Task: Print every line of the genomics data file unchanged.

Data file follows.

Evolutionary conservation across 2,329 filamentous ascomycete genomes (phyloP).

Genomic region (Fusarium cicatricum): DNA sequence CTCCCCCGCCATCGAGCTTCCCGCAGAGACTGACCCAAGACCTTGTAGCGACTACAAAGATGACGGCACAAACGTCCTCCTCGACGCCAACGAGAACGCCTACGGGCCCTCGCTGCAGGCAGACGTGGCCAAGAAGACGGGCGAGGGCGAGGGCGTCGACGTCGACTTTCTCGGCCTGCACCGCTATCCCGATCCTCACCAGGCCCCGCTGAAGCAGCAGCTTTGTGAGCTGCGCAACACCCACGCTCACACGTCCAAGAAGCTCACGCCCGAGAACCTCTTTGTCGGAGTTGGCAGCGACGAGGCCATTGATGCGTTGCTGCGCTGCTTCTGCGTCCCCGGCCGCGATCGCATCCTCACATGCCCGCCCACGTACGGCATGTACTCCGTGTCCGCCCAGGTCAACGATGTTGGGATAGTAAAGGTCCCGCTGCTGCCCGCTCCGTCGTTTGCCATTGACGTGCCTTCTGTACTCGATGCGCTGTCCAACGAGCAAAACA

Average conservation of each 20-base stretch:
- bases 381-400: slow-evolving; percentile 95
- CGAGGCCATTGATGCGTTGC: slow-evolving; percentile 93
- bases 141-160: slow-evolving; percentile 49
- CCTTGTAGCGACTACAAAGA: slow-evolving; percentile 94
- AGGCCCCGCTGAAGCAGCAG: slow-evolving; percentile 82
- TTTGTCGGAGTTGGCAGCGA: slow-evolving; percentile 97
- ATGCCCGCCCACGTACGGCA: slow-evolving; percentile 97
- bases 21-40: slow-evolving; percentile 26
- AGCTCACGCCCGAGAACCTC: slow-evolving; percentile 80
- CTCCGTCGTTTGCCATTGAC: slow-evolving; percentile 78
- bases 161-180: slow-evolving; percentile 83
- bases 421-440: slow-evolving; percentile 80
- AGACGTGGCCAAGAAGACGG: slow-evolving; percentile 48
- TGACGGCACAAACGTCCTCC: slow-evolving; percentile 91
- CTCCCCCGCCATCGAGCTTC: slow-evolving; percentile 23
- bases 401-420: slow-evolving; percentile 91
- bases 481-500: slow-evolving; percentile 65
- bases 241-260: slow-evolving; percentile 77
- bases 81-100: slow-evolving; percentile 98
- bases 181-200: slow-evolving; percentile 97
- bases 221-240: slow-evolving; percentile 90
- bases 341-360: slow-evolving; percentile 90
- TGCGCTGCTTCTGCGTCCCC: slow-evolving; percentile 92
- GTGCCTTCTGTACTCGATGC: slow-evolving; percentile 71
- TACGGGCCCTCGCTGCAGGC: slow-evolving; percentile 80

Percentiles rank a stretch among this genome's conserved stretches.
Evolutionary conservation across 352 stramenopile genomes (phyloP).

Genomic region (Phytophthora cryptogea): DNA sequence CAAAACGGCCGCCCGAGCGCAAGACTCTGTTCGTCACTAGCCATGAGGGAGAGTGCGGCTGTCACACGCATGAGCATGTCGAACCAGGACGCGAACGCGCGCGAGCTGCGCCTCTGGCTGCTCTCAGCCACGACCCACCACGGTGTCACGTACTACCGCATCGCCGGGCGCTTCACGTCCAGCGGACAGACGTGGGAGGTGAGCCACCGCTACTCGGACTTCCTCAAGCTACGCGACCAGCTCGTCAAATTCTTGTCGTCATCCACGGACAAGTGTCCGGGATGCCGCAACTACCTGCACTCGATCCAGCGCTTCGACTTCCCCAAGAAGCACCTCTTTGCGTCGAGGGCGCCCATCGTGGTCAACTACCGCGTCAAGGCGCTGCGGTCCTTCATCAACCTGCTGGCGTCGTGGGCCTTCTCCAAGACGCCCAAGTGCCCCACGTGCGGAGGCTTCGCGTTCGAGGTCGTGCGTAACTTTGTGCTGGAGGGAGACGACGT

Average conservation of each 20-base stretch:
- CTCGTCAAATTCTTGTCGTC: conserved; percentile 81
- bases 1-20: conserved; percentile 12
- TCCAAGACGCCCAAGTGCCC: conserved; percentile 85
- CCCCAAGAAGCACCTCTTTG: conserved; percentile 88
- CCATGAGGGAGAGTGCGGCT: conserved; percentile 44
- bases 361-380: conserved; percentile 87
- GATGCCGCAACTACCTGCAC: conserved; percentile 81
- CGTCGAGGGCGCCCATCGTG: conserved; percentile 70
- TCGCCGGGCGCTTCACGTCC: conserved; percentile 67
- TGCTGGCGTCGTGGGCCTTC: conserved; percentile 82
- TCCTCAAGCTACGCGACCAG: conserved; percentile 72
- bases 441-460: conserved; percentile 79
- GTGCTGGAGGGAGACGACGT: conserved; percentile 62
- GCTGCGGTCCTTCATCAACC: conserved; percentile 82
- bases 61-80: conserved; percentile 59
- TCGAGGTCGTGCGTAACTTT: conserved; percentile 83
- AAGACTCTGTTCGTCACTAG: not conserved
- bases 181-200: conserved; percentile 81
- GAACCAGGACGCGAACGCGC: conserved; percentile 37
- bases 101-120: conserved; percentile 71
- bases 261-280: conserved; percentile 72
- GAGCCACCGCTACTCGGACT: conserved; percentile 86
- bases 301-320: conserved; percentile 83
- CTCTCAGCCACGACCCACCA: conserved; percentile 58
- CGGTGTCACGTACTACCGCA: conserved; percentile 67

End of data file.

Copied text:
Evolutionary conservation across 2,329 filamentous ascomycete genomes (phyloP).

Genomic region (Fusarium cicatricum): DNA sequence CTCCCCCGCCATCGAGCTTCCCGCAGAGACTGACCCAAGACCTTGTAGCGACTACAAAGATGACGGCACAAACGTCCTCCTCGACGCCAACGAGAACGCCTACGGGCCCTCGCTGCAGGCAGACGTGGCCAAGAAGACGGGCGAGGGCGAGGGCGTCGACGTCGACTTTCTCGGCCTGCACCGCTATCCCGATCCTCACCAGGCCCCGCTGAAGCAGCAGCTTTGTGAGCTGCGCAACACCCACGCTCACACGTCCAAGAAGCTCACGCCCGAGAACCTCTTTGTCGGAGTTGGCAGCGACGAGGCCATTGATGCGTTGCTGCGCTGCTTCTGCGTCCCCGGCCGCGATCGCATCCTCACATGCCCGCCCACGTACGGCATGTACTCCGTGTCCGCCCAGGTCAACGATGTTGGGATAGTAAAGGTCCCGCTGCTGCCCGCTCCGTCGTTTGCCATTGACGTGCCTTCTGTACTCGATGCGCTGTCCAACGAGCAAAACA

Average conservation of each 20-base stretch:
- bases 381-400: slow-evolving; percentile 95
- CGAGGCCATTGATGCGTTGC: slow-evolving; percentile 93
- bases 141-160: slow-evolving; percentile 49
- CCTTGTAGCGACTACAAAGA: slow-evolving; percentile 94
- AGGCCCCGCTGAAGCAGCAG: slow-evolving; percentile 82
- TTTGTCGGAGTTGGCAGCGA: slow-evolving; percentile 97
- ATGCCCGCCCACGTACGGCA: slow-evolving; percentile 97
- bases 21-40: slow-evolving; percentile 26
- AGCTCACGCCCGAGAACCTC: slow-evolving; percentile 80
- CTCCGTCGTTTGCCATTGAC: slow-evolving; percentile 78
- bases 161-180: slow-evolving; percentile 83
- bases 421-440: slow-evolving; percentile 80
- AGACGTGGCCAAGAAGACGG: slow-evolving; percentile 48
- TGACGGCACAAACGTCCTCC: slow-evolving; percentile 91
- CTCCCCCGCCATCGAGCTTC: slow-evolving; percentile 23
- bases 401-420: slow-evolving; percentile 91
- bases 481-500: slow-evolving; percentile 65
- bases 241-260: slow-evolving; percentile 77
- bases 81-100: slow-evolving; percentile 98
- bases 181-200: slow-evolving; percentile 97
- bases 221-240: slow-evolving; percentile 90
- bases 341-360: slow-evolving; percentile 90
- TGCGCTGCTTCTGCGTCCCC: slow-evolving; percentile 92
- GTGCCTTCTGTACTCGATGC: slow-evolving; percentile 71
- TACGGGCCCTCGCTGCAGGC: slow-evolving; percentile 80

Percentiles rank a stretch among this genome's conserved stretches.
Evolutionary conservation across 352 stramenopile genomes (phyloP).

Genomic region (Phytophthora cryptogea): DNA sequence CAAAACGGCCGCCCGAGCGCAAGACTCTGTTCGTCACTAGCCATGAGGGAGAGTGCGGCTGTCACACGCATGAGCATGTCGAACCAGGACGCGAACGCGCGCGAGCTGCGCCTCTGGCTGCTCTCAGCCACGACCCACCACGGTGTCACGTACTACCGCATCGCCGGGCGCTTCACGTCCAGCGGACAGACGTGGGAGGTGAGCCACCGCTACTCGGACTTCCTCAAGCTACGCGACCAGCTCGTCAAATTCTTGTCGTCATCCACGGACAAGTGTCCGGGATGCCGCAACTACCTGCACTCGATCCAGCGCTTCGACTTCCCCAAGAAGCACCTCTTTGCGTCGAGGGCGCCCATCGTGGTCAACTACCGCGTCAAGGCGCTGCGGTCCTTCATCAACCTGCTGGCGTCGTGGGCCTTCTCCAAGACGCCCAAGTGCCCCACGTGCGGAGGCTTCGCGTTCGAGGTCGTGCGTAACTTTGTGCTGGAGGGAGACGACGT

Average conservation of each 20-base stretch:
- CTCGTCAAATTCTTGTCGTC: conserved; percentile 81
- bases 1-20: conserved; percentile 12
- TCCAAGACGCCCAAGTGCCC: conserved; percentile 85
- CCCCAAGAAGCACCTCTTTG: conserved; percentile 88
- CCATGAGGGAGAGTGCGGCT: conserved; percentile 44
- bases 361-380: conserved; percentile 87
- GATGCCGCAACTACCTGCAC: conserved; percentile 81
- CGTCGAGGGCGCCCATCGTG: conserved; percentile 70
- TCGCCGGGCGCTTCACGTCC: conserved; percentile 67
- TGCTGGCGTCGTGGGCCTTC: conserved; percentile 82
- TCCTCAAGCTACGCGACCAG: conserved; percentile 72
- bases 441-460: conserved; percentile 79
- GTGCTGGAGGGAGACGACGT: conserved; percentile 62
- GCTGCGGTCCTTCATCAACC: conserved; percentile 82
- bases 61-80: conserved; percentile 59
- TCGAGGTCGTGCGTAACTTT: conserved; percentile 83
- AAGACTCTGTTCGTCACTAG: not conserved
- bases 181-200: conserved; percentile 81
- GAACCAGGACGCGAACGCGC: conserved; percentile 37
- bases 101-120: conserved; percentile 71
- bases 261-280: conserved; percentile 72
- GAGCCACCGCTACTCGGACT: conserved; percentile 86
- bases 301-320: conserved; percentile 83
- CTCTCAGCCACGACCCACCA: conserved; percentile 58
- CGGTGTCACGTACTACCGCA: conserved; percentile 67